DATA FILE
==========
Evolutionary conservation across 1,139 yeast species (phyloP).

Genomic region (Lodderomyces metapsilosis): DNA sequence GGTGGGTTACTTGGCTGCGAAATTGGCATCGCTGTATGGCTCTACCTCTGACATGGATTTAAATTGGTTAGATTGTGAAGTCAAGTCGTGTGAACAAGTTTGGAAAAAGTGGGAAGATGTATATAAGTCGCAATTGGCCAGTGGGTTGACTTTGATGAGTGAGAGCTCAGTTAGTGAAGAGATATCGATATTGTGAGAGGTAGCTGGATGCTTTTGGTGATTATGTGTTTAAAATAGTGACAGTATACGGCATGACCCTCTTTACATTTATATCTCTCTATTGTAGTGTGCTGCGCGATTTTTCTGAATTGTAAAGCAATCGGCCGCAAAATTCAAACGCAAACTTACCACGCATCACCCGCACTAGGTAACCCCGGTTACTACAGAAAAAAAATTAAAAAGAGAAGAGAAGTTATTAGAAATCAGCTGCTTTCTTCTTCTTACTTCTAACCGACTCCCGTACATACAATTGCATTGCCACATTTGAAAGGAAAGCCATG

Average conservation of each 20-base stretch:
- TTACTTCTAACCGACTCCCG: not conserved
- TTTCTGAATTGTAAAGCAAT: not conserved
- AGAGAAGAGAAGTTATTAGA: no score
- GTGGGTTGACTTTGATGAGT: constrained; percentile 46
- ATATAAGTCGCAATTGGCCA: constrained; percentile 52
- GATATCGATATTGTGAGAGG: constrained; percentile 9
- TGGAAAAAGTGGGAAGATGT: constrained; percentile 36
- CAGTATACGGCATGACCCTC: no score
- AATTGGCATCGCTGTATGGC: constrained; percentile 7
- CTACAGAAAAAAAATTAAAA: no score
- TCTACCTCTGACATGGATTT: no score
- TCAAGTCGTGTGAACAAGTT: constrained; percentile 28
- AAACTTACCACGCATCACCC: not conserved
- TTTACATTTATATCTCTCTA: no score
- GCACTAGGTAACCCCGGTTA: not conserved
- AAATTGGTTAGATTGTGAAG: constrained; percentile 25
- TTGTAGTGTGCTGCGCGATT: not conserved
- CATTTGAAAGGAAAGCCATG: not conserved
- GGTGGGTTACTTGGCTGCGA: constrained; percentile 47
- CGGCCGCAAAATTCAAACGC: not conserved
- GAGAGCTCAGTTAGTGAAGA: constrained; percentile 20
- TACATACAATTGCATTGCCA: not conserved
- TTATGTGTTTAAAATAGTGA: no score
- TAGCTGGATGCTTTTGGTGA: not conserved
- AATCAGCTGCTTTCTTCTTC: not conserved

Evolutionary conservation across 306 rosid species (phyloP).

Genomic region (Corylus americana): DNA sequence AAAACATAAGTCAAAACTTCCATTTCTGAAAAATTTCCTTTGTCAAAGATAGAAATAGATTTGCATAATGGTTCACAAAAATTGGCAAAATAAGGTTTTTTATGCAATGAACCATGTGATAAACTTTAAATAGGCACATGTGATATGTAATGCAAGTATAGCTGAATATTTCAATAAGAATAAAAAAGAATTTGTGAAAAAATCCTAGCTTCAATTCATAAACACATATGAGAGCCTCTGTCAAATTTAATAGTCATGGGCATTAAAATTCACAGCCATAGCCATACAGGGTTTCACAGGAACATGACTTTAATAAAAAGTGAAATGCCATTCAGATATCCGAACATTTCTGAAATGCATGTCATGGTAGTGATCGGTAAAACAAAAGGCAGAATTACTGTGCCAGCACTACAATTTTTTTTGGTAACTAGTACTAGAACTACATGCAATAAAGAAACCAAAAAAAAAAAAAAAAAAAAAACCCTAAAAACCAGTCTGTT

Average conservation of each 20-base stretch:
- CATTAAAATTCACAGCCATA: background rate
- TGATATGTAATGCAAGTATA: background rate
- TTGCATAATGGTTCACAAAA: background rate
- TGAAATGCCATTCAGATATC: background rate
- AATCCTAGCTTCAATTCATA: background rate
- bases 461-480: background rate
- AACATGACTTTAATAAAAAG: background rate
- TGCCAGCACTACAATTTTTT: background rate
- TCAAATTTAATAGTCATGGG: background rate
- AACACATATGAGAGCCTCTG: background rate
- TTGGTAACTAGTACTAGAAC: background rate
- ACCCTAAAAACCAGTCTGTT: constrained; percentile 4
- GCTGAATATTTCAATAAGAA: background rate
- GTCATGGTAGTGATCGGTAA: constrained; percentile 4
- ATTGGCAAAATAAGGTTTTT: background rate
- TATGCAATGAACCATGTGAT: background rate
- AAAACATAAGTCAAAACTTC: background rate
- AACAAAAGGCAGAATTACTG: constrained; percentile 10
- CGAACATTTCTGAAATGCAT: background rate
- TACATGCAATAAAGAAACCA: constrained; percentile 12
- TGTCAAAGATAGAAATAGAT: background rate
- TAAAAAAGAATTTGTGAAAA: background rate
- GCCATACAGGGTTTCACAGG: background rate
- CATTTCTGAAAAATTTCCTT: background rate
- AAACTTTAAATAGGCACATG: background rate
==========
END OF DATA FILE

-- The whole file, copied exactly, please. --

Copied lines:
Evolutionary conservation across 1,139 yeast species (phyloP).

Genomic region (Lodderomyces metapsilosis): DNA sequence GGTGGGTTACTTGGCTGCGAAATTGGCATCGCTGTATGGCTCTACCTCTGACATGGATTTAAATTGGTTAGATTGTGAAGTCAAGTCGTGTGAACAAGTTTGGAAAAAGTGGGAAGATGTATATAAGTCGCAATTGGCCAGTGGGTTGACTTTGATGAGTGAGAGCTCAGTTAGTGAAGAGATATCGATATTGTGAGAGGTAGCTGGATGCTTTTGGTGATTATGTGTTTAAAATAGTGACAGTATACGGCATGACCCTCTTTACATTTATATCTCTCTATTGTAGTGTGCTGCGCGATTTTTCTGAATTGTAAAGCAATCGGCCGCAAAATTCAAACGCAAACTTACCACGCATCACCCGCACTAGGTAACCCCGGTTACTACAGAAAAAAAATTAAAAAGAGAAGAGAAGTTATTAGAAATCAGCTGCTTTCTTCTTCTTACTTCTAACCGACTCCCGTACATACAATTGCATTGCCACATTTGAAAGGAAAGCCATG

Average conservation of each 20-base stretch:
- TTACTTCTAACCGACTCCCG: not conserved
- TTTCTGAATTGTAAAGCAAT: not conserved
- AGAGAAGAGAAGTTATTAGA: no score
- GTGGGTTGACTTTGATGAGT: constrained; percentile 46
- ATATAAGTCGCAATTGGCCA: constrained; percentile 52
- GATATCGATATTGTGAGAGG: constrained; percentile 9
- TGGAAAAAGTGGGAAGATGT: constrained; percentile 36
- CAGTATACGGCATGACCCTC: no score
- AATTGGCATCGCTGTATGGC: constrained; percentile 7
- CTACAGAAAAAAAATTAAAA: no score
- TCTACCTCTGACATGGATTT: no score
- TCAAGTCGTGTGAACAAGTT: constrained; percentile 28
- AAACTTACCACGCATCACCC: not conserved
- TTTACATTTATATCTCTCTA: no score
- GCACTAGGTAACCCCGGTTA: not conserved
- AAATTGGTTAGATTGTGAAG: constrained; percentile 25
- TTGTAGTGTGCTGCGCGATT: not conserved
- CATTTGAAAGGAAAGCCATG: not conserved
- GGTGGGTTACTTGGCTGCGA: constrained; percentile 47
- CGGCCGCAAAATTCAAACGC: not conserved
- GAGAGCTCAGTTAGTGAAGA: constrained; percentile 20
- TACATACAATTGCATTGCCA: not conserved
- TTATGTGTTTAAAATAGTGA: no score
- TAGCTGGATGCTTTTGGTGA: not conserved
- AATCAGCTGCTTTCTTCTTC: not conserved

Evolutionary conservation across 306 rosid species (phyloP).

Genomic region (Corylus americana): DNA sequence AAAACATAAGTCAAAACTTCCATTTCTGAAAAATTTCCTTTGTCAAAGATAGAAATAGATTTGCATAATGGTTCACAAAAATTGGCAAAATAAGGTTTTTTATGCAATGAACCATGTGATAAACTTTAAATAGGCACATGTGATATGTAATGCAAGTATAGCTGAATATTTCAATAAGAATAAAAAAGAATTTGTGAAAAAATCCTAGCTTCAATTCATAAACACATATGAGAGCCTCTGTCAAATTTAATAGTCATGGGCATTAAAATTCACAGCCATAGCCATACAGGGTTTCACAGGAACATGACTTTAATAAAAAGTGAAATGCCATTCAGATATCCGAACATTTCTGAAATGCATGTCATGGTAGTGATCGGTAAAACAAAAGGCAGAATTACTGTGCCAGCACTACAATTTTTTTTGGTAACTAGTACTAGAACTACATGCAATAAAGAAACCAAAAAAAAAAAAAAAAAAAAAACCCTAAAAACCAGTCTGTT

Average conservation of each 20-base stretch:
- CATTAAAATTCACAGCCATA: background rate
- TGATATGTAATGCAAGTATA: background rate
- TTGCATAATGGTTCACAAAA: background rate
- TGAAATGCCATTCAGATATC: background rate
- AATCCTAGCTTCAATTCATA: background rate
- bases 461-480: background rate
- AACATGACTTTAATAAAAAG: background rate
- TGCCAGCACTACAATTTTTT: background rate
- TCAAATTTAATAGTCATGGG: background rate
- AACACATATGAGAGCCTCTG: background rate
- TTGGTAACTAGTACTAGAAC: background rate
- ACCCTAAAAACCAGTCTGTT: constrained; percentile 4
- GCTGAATATTTCAATAAGAA: background rate
- GTCATGGTAGTGATCGGTAA: constrained; percentile 4
- ATTGGCAAAATAAGGTTTTT: background rate
- TATGCAATGAACCATGTGAT: background rate
- AAAACATAAGTCAAAACTTC: background rate
- AACAAAAGGCAGAATTACTG: constrained; percentile 10
- CGAACATTTCTGAAATGCAT: background rate
- TACATGCAATAAAGAAACCA: constrained; percentile 12
- TGTCAAAGATAGAAATAGAT: background rate
- TAAAAAAGAATTTGTGAAAA: background rate
- GCCATACAGGGTTTCACAGG: background rate
- CATTTCTGAAAAATTTCCTT: background rate
- AAACTTTAAATAGGCACATG: background rate